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Scholars urge Tajik imams to take active role in fighting extremism

By Negmatullo Mirsaidov


Worshippers leave a mosque in Khujand after afternoon prayers May 13. [Negmatullo Mirsaidov]

KHUJAND, Tajikistan -- Scholars in Tajikistan are calling on imams to take a more active role in fighting extremism.

The message comes as authorities concede that about 1,200 Tajiks have joined insurgents abroad in countries like Iraq and Syria. More than 300 of those Tajiks are thought dead.

Clerics should pay attention to their congregations' moods and help solve personal problems that unaddressed can lead to radicalisation, according to observers like Dushanbe theologian Saidakhmad Kalandarov.

"Radical views don't spring up out of nowhere," he said at a May 11 anti-extremism seminar in Khujand. "People can become radicalised ... if years go by and their problems go unsolved. It's important to listen to them."


Imam-hatibs from Sughd Province May 11 in Khujand participate in a one-day seminar on fighting radicalism. [Negmatullo Mirsaidov]

Kalandarov spoke at a seminar called "Raising Society's Potential for Fighting Radicalism in Tajikistan" which the London-based Institute for War and Peace Reporting (IWPR) and the Centre for Islamic Studies under the President of Tajikistan (CISPT) organised. Twenty-five imam-hatibs from Sughd Province participated.

Information vacuum

Other trainers spoke up about Tajik imams' perceived reticence.

"You virtually never hear [Tajik clerics] on radio, TV or the internet," Lola Olimova, the IWPR co-ordinator of the seminar, told the attendees. "Youth who can't find answers to questions that concern them go online."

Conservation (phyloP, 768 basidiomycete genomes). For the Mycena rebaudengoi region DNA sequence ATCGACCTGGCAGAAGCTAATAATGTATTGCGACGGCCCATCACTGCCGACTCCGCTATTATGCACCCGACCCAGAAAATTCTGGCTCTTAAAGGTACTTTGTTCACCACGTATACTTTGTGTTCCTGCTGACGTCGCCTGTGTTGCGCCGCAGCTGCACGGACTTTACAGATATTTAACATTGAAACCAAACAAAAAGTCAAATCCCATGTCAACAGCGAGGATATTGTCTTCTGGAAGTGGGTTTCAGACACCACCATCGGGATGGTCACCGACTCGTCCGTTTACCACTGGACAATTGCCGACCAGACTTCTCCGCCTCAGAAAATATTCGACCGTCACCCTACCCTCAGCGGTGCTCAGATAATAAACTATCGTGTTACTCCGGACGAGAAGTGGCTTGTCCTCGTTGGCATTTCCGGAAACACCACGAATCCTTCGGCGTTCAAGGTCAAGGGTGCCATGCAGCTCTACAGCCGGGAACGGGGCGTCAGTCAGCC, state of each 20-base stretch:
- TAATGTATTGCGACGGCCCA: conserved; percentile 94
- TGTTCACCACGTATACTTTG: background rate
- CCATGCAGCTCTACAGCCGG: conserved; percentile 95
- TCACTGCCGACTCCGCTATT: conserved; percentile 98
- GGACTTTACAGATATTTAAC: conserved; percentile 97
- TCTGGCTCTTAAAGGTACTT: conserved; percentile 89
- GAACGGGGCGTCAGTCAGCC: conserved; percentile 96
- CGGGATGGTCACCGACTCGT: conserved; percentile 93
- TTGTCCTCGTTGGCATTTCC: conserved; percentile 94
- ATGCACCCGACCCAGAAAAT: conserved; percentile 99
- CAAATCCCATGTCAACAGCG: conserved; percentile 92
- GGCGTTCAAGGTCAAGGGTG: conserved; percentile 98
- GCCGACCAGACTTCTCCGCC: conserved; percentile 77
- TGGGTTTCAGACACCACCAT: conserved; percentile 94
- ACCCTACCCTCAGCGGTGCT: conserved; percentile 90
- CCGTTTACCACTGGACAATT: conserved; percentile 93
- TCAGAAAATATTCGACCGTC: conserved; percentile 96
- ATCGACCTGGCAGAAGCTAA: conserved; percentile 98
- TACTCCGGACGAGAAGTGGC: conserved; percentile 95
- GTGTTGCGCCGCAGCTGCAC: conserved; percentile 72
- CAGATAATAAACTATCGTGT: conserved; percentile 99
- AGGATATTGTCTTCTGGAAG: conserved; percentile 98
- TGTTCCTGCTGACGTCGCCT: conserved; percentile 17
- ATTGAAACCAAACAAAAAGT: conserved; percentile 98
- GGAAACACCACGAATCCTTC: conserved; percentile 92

Extremists take advantage of the information vacuum that clerics create, she warned.

"Your voice could have brought back dozens of boys and girls who went to Syria and Iraq," she added in her speech.

Most such radicalised Tajiks fell victim to recruiting on social networks, Makhrambek Makhrambekov, executive secretary of the CISPT, told Caravanserai.

Such recruiters "exploit our inactivity", he said. "They try to persuade our youth that their version of Islam is the right one ... Everything is subordinated to their purely political goals."

The internet is full of extremist sites, warned Faizullo Barotov, director of the CISPT.

"Experts at the [CISPT] identified more than 80 websites with extremist materials in the past year," he told Caravanserai. "The majority of them regularly talk about creating a 'caliphate' ... We're doing almost nothing against this ideology."

The clergy has plenty of ways to draw on the Koran and on hadiths to refute extremist doctrine, he said.

"Only purposeful efforts to raise the level of religious and secular education can succeed," said Barotov.

Knowledge as weapon

Knowledge is the best weapon against extremism, said Mirmukhammad Mirov, imam-hatib of a large mosque in Bobojon Ghafurov District.

"The chance of anyone with adequate legal and religious knowledge falling for extremist ideology decreases by many times," he told Caravanserai.

Co-ordination of leading clerics and of government can help defeat extremist recruitment, Saidnozim Saidikromov, imam-hatib of the Bobo Khoji mosque in Khujand, told Caravanserai.

"The government in Khujand [late last year] put 37 smaller mosques under the control of five larger mosques," he said. "We devised a plan with the city government."

The plan so far has succeeded, he said. "During the first three months of this year, we didn't record a single instance of a youth [in Khujand] joining an extremist organisation."

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